TALLAHASSEE — Testifying in a deposition, Senate President Mike Haridopolos admitted he didn't tell the truth last year when he denied knowledge of a secret settlement that ended Jim Greer's tumultuous tenure as chairman of the Republican Party of Florida.
"I believe what I told him was not the whole story, yeah," Haridopolos said last week of his April 2010 video interview with Marc Caputo, then a reporter in the Times/Herald capital bureau.
The Merritt Island lawmaker, who at the time said "there were no agreements," now says he wasn't truthful because he believed the agreement with Greer was confidential.
"I said the contrary because I thought I wasn't allowed to talk about it," Haridopolos testified, according to a transcript of the deposition in Greer's criminal case.
The Senate president's sworn testimony offers new glimpses into the elaborate behind-the-scenes machinations by top Florida Republican leaders in late 2009 and early 2010 to coerce Greer's resignation, which included the sweetener of a $124,000 severance payment. But the payment was never made and is now the subject of a civil lawsuit by Greer against the Republican Party of Florida.
A statewide grand jury has charged Greer with fraud and money laundering in connection with Victory Strategies, a Greer-founded firm that conducted party fundraising. In his statement, Haridopolos says he had no knowledge of Victory Strategies at the time he helped orchestrate Greer's removal.
Greer's attorneys say their client is innocent and suggest that Republicans orchestrated the criminal charges against him to avoid paying his severance.
The severance deal is key to Greer's defense, as are the poor memories of politicians such as Haridopolos, who might have to take the stand and admit under oath that he's not always truthful.
Haridopolos said that in discussions with House Speaker Dean Cannon, R-Winter Park, and party attorney Jason Gonzalez, he supported the severance payment "if (Greer) had not done anything wrong, nothing illegal … I thought that was fair."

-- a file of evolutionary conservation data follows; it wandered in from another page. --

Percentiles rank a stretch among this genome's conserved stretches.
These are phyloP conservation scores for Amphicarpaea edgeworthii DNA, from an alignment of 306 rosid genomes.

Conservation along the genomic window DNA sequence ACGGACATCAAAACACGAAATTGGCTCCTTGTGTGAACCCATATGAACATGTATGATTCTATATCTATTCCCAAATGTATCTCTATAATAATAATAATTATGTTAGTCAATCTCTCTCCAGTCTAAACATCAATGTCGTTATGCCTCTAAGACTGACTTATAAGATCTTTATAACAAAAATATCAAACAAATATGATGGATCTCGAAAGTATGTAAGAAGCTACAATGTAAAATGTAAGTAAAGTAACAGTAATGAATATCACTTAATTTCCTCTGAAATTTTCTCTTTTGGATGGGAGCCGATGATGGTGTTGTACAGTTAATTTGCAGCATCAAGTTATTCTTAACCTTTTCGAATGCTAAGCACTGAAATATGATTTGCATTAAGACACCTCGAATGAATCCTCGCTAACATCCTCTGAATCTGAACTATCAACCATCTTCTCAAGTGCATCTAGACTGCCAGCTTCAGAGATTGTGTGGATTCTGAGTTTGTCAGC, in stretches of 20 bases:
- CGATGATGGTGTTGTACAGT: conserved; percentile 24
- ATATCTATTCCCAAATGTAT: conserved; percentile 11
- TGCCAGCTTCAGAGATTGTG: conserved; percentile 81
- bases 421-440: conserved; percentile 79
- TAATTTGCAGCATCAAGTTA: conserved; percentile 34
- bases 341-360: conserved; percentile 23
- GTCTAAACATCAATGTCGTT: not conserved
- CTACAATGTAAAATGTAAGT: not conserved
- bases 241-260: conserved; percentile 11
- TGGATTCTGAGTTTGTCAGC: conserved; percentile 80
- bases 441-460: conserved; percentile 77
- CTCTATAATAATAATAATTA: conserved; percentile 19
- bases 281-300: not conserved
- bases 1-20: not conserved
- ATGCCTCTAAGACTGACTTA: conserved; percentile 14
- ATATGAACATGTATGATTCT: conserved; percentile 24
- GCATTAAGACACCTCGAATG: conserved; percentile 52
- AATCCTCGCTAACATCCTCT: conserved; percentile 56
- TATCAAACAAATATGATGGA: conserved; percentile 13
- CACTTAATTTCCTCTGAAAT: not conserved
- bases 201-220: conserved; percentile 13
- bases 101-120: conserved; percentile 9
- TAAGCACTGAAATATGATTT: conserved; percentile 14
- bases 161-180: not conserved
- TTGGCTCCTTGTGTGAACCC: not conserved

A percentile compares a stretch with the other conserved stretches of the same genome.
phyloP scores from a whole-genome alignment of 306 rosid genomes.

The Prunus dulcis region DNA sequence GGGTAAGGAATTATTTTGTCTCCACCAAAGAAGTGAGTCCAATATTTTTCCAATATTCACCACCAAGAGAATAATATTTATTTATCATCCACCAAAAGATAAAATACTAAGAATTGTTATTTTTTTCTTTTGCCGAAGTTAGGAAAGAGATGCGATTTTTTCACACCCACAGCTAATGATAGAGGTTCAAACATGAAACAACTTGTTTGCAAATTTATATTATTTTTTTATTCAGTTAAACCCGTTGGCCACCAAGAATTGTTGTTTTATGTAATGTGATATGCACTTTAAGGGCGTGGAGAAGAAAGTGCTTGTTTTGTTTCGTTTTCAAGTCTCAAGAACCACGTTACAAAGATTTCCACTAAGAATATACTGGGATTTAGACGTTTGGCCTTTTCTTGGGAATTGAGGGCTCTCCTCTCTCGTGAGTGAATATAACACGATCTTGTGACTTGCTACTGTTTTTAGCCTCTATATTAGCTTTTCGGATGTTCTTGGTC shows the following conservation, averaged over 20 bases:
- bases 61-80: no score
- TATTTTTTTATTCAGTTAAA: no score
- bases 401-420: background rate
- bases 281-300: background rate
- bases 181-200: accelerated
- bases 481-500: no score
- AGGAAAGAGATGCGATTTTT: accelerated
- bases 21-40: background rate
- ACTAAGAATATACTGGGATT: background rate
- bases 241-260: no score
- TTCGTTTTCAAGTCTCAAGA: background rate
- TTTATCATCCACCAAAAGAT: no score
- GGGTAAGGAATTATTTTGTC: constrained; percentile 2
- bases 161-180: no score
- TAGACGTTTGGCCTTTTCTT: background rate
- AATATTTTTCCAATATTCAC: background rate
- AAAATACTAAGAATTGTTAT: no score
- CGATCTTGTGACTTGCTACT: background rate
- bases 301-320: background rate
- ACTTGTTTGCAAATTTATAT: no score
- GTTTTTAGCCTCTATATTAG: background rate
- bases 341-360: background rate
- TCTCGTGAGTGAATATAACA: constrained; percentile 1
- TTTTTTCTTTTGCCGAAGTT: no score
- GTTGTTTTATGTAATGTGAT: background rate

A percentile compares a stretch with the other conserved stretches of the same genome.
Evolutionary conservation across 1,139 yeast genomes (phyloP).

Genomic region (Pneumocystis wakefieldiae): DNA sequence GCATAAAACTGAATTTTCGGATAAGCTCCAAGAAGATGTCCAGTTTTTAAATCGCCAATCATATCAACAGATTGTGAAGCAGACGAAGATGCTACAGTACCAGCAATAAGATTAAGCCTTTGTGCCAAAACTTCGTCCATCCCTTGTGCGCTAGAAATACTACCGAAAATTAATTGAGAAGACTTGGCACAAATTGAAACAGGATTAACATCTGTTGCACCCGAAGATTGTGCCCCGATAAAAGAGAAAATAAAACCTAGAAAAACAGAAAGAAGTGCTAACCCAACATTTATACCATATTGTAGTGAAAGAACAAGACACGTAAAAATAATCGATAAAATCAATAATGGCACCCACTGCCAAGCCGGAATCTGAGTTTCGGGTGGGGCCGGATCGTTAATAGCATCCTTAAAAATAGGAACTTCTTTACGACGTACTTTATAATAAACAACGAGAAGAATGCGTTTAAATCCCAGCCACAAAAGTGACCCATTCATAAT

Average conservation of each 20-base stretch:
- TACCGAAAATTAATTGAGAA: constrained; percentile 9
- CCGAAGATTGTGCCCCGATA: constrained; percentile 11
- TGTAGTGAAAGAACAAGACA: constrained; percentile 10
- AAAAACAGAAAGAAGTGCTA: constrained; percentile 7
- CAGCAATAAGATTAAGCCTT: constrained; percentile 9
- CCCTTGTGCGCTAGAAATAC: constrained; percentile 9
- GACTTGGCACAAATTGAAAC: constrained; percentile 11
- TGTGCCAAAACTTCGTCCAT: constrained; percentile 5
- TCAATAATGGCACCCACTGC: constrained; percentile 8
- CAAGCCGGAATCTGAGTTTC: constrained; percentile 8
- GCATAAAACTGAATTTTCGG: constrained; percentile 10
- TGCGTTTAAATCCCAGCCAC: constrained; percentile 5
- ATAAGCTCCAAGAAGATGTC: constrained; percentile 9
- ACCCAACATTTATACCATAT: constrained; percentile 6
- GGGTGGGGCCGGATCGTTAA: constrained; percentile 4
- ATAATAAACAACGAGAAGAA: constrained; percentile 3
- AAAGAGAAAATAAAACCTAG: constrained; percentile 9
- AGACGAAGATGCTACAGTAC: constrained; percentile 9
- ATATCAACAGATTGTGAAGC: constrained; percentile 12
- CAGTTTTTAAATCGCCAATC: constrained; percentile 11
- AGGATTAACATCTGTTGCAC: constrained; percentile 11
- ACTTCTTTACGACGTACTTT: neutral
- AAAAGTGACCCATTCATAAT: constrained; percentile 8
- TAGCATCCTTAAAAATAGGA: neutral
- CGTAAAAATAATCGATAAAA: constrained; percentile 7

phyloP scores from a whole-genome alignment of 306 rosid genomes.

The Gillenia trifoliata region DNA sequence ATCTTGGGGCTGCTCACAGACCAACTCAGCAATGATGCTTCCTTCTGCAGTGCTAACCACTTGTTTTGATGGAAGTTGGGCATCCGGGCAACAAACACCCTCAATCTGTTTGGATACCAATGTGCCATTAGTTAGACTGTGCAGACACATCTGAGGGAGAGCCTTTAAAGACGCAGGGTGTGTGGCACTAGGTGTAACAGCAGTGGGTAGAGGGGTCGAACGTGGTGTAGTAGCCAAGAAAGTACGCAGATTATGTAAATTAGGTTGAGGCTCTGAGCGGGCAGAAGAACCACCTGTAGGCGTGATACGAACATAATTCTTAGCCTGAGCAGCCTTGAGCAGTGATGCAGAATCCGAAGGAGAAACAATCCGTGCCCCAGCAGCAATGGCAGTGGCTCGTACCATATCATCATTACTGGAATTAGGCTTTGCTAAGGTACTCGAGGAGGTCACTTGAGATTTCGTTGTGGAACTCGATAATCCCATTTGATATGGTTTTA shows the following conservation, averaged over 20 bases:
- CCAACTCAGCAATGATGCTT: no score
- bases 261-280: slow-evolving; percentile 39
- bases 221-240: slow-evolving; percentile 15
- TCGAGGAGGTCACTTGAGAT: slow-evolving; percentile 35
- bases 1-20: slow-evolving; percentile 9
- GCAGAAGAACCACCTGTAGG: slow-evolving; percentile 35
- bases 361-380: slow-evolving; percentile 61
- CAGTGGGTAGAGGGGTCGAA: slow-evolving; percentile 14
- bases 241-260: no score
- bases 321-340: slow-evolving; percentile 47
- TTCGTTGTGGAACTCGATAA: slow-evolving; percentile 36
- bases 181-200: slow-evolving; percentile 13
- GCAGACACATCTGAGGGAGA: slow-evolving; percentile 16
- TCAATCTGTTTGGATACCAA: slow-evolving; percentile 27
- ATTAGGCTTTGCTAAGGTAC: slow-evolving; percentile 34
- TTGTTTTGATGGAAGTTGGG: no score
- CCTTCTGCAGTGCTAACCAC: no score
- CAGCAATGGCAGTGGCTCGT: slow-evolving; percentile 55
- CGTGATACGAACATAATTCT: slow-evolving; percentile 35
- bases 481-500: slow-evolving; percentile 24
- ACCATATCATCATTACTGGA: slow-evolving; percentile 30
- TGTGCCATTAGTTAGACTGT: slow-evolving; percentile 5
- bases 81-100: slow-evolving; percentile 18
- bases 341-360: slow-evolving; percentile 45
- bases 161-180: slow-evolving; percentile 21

Haridopolos answered questions for more than 90 minutes last week in a Tallahassee law office, with Greer's attorney, Damon Chase, doing most of the questioning. It was the first time the veteran legislator and University of Florida political science instructor had given a deposition, he said.
The senator repeatedly testified that he could not recall details of the highly publicized controversy.
For example, Haridopolos testified, he couldn't remember transferring $295,000 from the Republican Party to a political committee he controlled. "No, I don't remember that," Haridopolos testified.
Haridopolos said he didn't remember that his political consultant, Pat Bainter, met with a party official, Jim Stelling, to see if Greer would accept the severance payment from a source other than the party. "I don't recall that," Haridopolos testified.
Haridopolos, a member of the state party's executive committee, said he couldn't even recall whether he voted to re-elect Greer as chairman in 2009. "Yeah, I think I voted for him. I think it was unanimous," he said.
In the deposition, Haridopolos spoke critically of Greer, calling him "incredibly unpopular and incredibly arrogant" and a party spendthrift who refused to raise money for the GOP. "Nobody really liked him," Haridopolos said.
In light of that, Chase asked Haridopolos why he joined in a glowing statement about Greer's performance as chairman when he resigned on Jan. 5, 2010.
"It was a political statement," Haridopolos replied.
On Tuesday, Haridopolos was named as a defendant in a civil suit Greer has filed against the Republican Party of Florida, claiming he was illegally denied the severance money after he resigned.
Steve Bousquet can be reached at email@example.com or (850) 224-7263.